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Justices explain why Invest in Ed measure booted from ballot

The Arizona Supreme Court from left are Robert Brutinel, John Lopez, John Pelander, Scott Bales, Andrew Gould, Clint Bolick, Ann Scott Timmer.

The Arizona Supreme Court from left are Robert Brutinel, John Lopez, John Pelander, Scott Bales, Andrew Gould, Clint Bolick, Ann Scott Timmer.

Citing confusing language that could trip up voters, five of Arizona’s Supreme Court justices explained their decision to bar a citizen initiative to raise taxes for education in a ruling released Friday morning.

Vice Chief Justice Robert M. Brutinel, joined by justices John Pelander, Clint Bolick, Andrew Gould and John R. Lopez favored throwing the Invest In Ed initiative off the ballot, a decision that drew the ire of teachers and public school advocates throughout the state. Their explanation was penned anonymously — the ruling was issued “per curiam,” meaning no one author takes credit for the written opinion.

Those justices determined that the “description of the initiative’s principal provisions omitted material provisions and created a significant danger of confusion or unfairness to those who signed petitions to place the measure on the ballot.”

The key omissions included a failure to address the initiative’s impact on income tax indexing, a change that would affect all Arizona taxpayers, and a strict reading of the initiative’s effect on income tax rates for wealthy Arizonans.

Invest In Ed backers hoped to raise taxes on Arizona individuals earning more than $250,000 annually and households earning more than $500,000.

The opinion was exactly as Gov. Doug Ducey’s campaign staffers had predicted it would be, having told reporters back in August the decision was a 5-2 split with the same two justices dissenting. When two reporters revealed the information on a local TV news program, the governor and his campaign dismissed the information as a rumor that was presented to the reporters as such.

A representative from the Invest in Ed committee said the Supreme Court overstepped by striking the initiative from the ballot and release of the full opinion raised concerns about Arizona’s political system being “rigged” against voters.

Invest in Ed co-chairman Josh Buckley said his greatest concern with the ruling is that it gives the Republican-controlled Legislative Council major leeway in describing and interpreting ballot initiatives, regardless of its drafters’ intent.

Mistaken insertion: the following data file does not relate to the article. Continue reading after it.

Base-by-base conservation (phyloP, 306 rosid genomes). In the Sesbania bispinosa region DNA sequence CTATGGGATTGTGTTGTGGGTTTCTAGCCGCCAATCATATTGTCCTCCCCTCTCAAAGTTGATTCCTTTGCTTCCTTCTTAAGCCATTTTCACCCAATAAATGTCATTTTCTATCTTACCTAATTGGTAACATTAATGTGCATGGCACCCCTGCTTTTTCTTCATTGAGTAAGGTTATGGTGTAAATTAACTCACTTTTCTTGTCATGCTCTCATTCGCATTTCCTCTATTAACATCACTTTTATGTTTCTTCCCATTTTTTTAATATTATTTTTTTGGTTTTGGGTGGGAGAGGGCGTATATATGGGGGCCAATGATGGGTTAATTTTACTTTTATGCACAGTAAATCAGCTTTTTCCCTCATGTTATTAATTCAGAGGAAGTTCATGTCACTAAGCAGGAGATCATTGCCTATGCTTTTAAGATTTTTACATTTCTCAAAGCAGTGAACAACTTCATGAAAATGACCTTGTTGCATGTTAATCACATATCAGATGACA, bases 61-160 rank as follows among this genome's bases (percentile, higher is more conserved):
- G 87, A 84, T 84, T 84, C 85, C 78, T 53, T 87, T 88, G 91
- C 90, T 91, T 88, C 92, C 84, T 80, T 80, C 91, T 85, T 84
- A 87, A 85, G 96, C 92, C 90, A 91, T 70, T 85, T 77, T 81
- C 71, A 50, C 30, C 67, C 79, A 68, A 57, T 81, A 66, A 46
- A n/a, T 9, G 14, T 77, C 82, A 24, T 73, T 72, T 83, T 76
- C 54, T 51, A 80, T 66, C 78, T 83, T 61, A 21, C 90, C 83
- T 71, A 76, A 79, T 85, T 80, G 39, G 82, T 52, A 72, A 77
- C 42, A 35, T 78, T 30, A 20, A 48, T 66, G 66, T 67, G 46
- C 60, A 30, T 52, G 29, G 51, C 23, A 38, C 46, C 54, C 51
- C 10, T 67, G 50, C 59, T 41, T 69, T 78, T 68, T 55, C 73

In the opinion, a majority of the justices suggested that had the Invest in Ed language been submitted to the nonpartisan Legislative Council staff for review prior to volunteers circulating petitions, the staffers may have altered the language to a point that the initiative could have gone on the ballot.

But Buckley also said the appearance that Ducey’s campaign knew about the ruling before the general public is troubling.

“Leaks concerning the outcome of the Supreme Court vote, the identity of the dissenters and the timing of the opinion all raise concern about improper communications between the Court and outside interest groups,” he said in a statement.

Some have blamed the decision on Ducey and legislative Republicans boosting the size of the court from five justices to seven, allowing the governor to appoint to new justices, Gould and Gomez. But that maneuver had no effect on the outcome, which would have been a 3-2 decision without expansion.

“We greatly respect the initiative process, including the civic activism required to collect the signatures necessary to qualify a ballot measure, and we do not lightly disturb the fruits of such efforts,” the five justices wrote. “However, we must do so, as the Court has done in various prior circumstances, when essential requirements necessary to qualify a measure are not adequately followed.”

Chief Justice Scott Bales and Justice Ann Scott Timmer dissented, and each wrote opinions explaining their rationale.

The justices also avoided issuing a ruling on the constitutionality of strict compliance, and did not address a Maricopa County Superior Court ruling that the law is unconstitutional.

In responding to the opinion released Friday, Ducey spokesman Daniel Scarpinato doubled down on the campaign’s stance that they had no inside information on the ruling, and instead that they heard a rumor about the vote split.

Scarpinato referred the Arizona Capitol Times back to a statement issued more than a month ago in response to an Arizona Republic column questioning why Ducey’s campaign purported to know the vote split. The statement said Ducey did not know the vote, and that his campaign simply shared a rumor with reporters on background.

Carmen Forman contributed to this report. 

One comment

  1. This piece deliberated the times in American history that the number of Best Court Honesties were changed. It tries out that “loading the court” has happened more than once and by extra than one president. It was near done by Abraham Lincoln during his presidency

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